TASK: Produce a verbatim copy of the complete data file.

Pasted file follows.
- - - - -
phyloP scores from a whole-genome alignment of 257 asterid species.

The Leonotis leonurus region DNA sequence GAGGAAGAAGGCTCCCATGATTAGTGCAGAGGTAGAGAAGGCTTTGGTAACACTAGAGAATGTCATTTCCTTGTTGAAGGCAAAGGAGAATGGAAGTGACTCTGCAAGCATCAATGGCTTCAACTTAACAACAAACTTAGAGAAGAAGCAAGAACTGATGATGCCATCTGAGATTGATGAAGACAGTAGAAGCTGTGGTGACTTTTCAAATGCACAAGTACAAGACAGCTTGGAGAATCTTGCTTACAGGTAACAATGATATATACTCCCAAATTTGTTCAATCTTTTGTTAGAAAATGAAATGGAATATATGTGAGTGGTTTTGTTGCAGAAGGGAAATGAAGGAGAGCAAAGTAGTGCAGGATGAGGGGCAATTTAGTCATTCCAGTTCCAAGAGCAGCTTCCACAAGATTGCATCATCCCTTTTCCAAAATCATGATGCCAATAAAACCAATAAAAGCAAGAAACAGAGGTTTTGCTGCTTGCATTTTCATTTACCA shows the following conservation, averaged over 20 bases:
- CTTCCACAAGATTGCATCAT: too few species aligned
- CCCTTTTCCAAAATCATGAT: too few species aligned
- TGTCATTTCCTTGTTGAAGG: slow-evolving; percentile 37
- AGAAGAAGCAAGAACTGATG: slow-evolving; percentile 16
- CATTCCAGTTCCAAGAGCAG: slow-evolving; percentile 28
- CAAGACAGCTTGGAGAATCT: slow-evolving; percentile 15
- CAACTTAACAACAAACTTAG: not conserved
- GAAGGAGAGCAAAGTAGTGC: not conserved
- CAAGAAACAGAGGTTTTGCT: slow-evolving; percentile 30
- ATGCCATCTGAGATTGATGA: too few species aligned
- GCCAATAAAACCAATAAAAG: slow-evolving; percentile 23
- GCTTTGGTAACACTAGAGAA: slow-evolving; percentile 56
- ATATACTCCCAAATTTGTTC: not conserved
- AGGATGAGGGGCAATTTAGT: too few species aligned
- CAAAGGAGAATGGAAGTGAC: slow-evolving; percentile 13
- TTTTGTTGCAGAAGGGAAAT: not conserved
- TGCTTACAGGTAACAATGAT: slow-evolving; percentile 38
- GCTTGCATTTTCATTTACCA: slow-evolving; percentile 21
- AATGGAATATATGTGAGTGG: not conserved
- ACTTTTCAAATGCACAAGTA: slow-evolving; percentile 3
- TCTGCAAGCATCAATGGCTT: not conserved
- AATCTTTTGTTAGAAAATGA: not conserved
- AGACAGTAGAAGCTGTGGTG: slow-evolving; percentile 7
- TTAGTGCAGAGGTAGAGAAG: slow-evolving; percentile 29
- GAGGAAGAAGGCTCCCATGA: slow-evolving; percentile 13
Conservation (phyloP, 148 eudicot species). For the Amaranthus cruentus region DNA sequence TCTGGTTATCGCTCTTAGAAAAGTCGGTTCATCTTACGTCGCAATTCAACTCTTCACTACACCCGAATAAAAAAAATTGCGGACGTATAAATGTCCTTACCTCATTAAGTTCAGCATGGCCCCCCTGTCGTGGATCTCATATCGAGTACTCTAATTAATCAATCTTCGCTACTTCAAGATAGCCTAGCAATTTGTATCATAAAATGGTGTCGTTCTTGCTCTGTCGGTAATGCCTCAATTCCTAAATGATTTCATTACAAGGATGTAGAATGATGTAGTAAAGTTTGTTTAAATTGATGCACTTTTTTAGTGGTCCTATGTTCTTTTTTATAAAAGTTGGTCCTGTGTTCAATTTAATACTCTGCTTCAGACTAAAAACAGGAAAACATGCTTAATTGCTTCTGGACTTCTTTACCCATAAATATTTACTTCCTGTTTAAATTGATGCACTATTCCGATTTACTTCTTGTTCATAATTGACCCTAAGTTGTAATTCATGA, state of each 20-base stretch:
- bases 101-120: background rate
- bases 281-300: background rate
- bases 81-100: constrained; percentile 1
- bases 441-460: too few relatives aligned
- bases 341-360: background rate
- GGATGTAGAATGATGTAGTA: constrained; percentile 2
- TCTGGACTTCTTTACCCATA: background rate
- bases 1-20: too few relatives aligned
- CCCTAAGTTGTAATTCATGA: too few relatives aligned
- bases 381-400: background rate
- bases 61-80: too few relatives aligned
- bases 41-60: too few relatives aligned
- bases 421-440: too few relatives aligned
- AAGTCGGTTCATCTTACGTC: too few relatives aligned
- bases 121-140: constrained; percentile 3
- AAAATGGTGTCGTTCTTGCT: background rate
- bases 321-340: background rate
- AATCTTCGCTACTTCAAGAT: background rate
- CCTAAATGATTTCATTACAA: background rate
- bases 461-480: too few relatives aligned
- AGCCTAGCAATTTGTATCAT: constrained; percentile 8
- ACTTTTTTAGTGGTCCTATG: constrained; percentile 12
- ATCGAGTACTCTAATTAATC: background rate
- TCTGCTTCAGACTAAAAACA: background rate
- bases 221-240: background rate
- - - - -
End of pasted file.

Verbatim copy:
phyloP scores from a whole-genome alignment of 257 asterid species.

The Leonotis leonurus region DNA sequence GAGGAAGAAGGCTCCCATGATTAGTGCAGAGGTAGAGAAGGCTTTGGTAACACTAGAGAATGTCATTTCCTTGTTGAAGGCAAAGGAGAATGGAAGTGACTCTGCAAGCATCAATGGCTTCAACTTAACAACAAACTTAGAGAAGAAGCAAGAACTGATGATGCCATCTGAGATTGATGAAGACAGTAGAAGCTGTGGTGACTTTTCAAATGCACAAGTACAAGACAGCTTGGAGAATCTTGCTTACAGGTAACAATGATATATACTCCCAAATTTGTTCAATCTTTTGTTAGAAAATGAAATGGAATATATGTGAGTGGTTTTGTTGCAGAAGGGAAATGAAGGAGAGCAAAGTAGTGCAGGATGAGGGGCAATTTAGTCATTCCAGTTCCAAGAGCAGCTTCCACAAGATTGCATCATCCCTTTTCCAAAATCATGATGCCAATAAAACCAATAAAAGCAAGAAACAGAGGTTTTGCTGCTTGCATTTTCATTTACCA shows the following conservation, averaged over 20 bases:
- CTTCCACAAGATTGCATCAT: too few species aligned
- CCCTTTTCCAAAATCATGAT: too few species aligned
- TGTCATTTCCTTGTTGAAGG: slow-evolving; percentile 37
- AGAAGAAGCAAGAACTGATG: slow-evolving; percentile 16
- CATTCCAGTTCCAAGAGCAG: slow-evolving; percentile 28
- CAAGACAGCTTGGAGAATCT: slow-evolving; percentile 15
- CAACTTAACAACAAACTTAG: not conserved
- GAAGGAGAGCAAAGTAGTGC: not conserved
- CAAGAAACAGAGGTTTTGCT: slow-evolving; percentile 30
- ATGCCATCTGAGATTGATGA: too few species aligned
- GCCAATAAAACCAATAAAAG: slow-evolving; percentile 23
- GCTTTGGTAACACTAGAGAA: slow-evolving; percentile 56
- ATATACTCCCAAATTTGTTC: not conserved
- AGGATGAGGGGCAATTTAGT: too few species aligned
- CAAAGGAGAATGGAAGTGAC: slow-evolving; percentile 13
- TTTTGTTGCAGAAGGGAAAT: not conserved
- TGCTTACAGGTAACAATGAT: slow-evolving; percentile 38
- GCTTGCATTTTCATTTACCA: slow-evolving; percentile 21
- AATGGAATATATGTGAGTGG: not conserved
- ACTTTTCAAATGCACAAGTA: slow-evolving; percentile 3
- TCTGCAAGCATCAATGGCTT: not conserved
- AATCTTTTGTTAGAAAATGA: not conserved
- AGACAGTAGAAGCTGTGGTG: slow-evolving; percentile 7
- TTAGTGCAGAGGTAGAGAAG: slow-evolving; percentile 29
- GAGGAAGAAGGCTCCCATGA: slow-evolving; percentile 13
Conservation (phyloP, 148 eudicot species). For the Amaranthus cruentus region DNA sequence TCTGGTTATCGCTCTTAGAAAAGTCGGTTCATCTTACGTCGCAATTCAACTCTTCACTACACCCGAATAAAAAAAATTGCGGACGTATAAATGTCCTTACCTCATTAAGTTCAGCATGGCCCCCCTGTCGTGGATCTCATATCGAGTACTCTAATTAATCAATCTTCGCTACTTCAAGATAGCCTAGCAATTTGTATCATAAAATGGTGTCGTTCTTGCTCTGTCGGTAATGCCTCAATTCCTAAATGATTTCATTACAAGGATGTAGAATGATGTAGTAAAGTTTGTTTAAATTGATGCACTTTTTTAGTGGTCCTATGTTCTTTTTTATAAAAGTTGGTCCTGTGTTCAATTTAATACTCTGCTTCAGACTAAAAACAGGAAAACATGCTTAATTGCTTCTGGACTTCTTTACCCATAAATATTTACTTCCTGTTTAAATTGATGCACTATTCCGATTTACTTCTTGTTCATAATTGACCCTAAGTTGTAATTCATGA, state of each 20-base stretch:
- bases 101-120: background rate
- bases 281-300: background rate
- bases 81-100: constrained; percentile 1
- bases 441-460: too few relatives aligned
- bases 341-360: background rate
- GGATGTAGAATGATGTAGTA: constrained; percentile 2
- TCTGGACTTCTTTACCCATA: background rate
- bases 1-20: too few relatives aligned
- CCCTAAGTTGTAATTCATGA: too few relatives aligned
- bases 381-400: background rate
- bases 61-80: too few relatives aligned
- bases 41-60: too few relatives aligned
- bases 421-440: too few relatives aligned
- AAGTCGGTTCATCTTACGTC: too few relatives aligned
- bases 121-140: constrained; percentile 3
- AAAATGGTGTCGTTCTTGCT: background rate
- bases 321-340: background rate
- AATCTTCGCTACTTCAAGAT: background rate
- CCTAAATGATTTCATTACAA: background rate
- bases 461-480: too few relatives aligned
- AGCCTAGCAATTTGTATCAT: constrained; percentile 8
- ACTTTTTTAGTGGTCCTATG: constrained; percentile 12
- ATCGAGTACTCTAATTAATC: background rate
- TCTGCTTCAGACTAAAAACA: background rate
- bases 221-240: background rate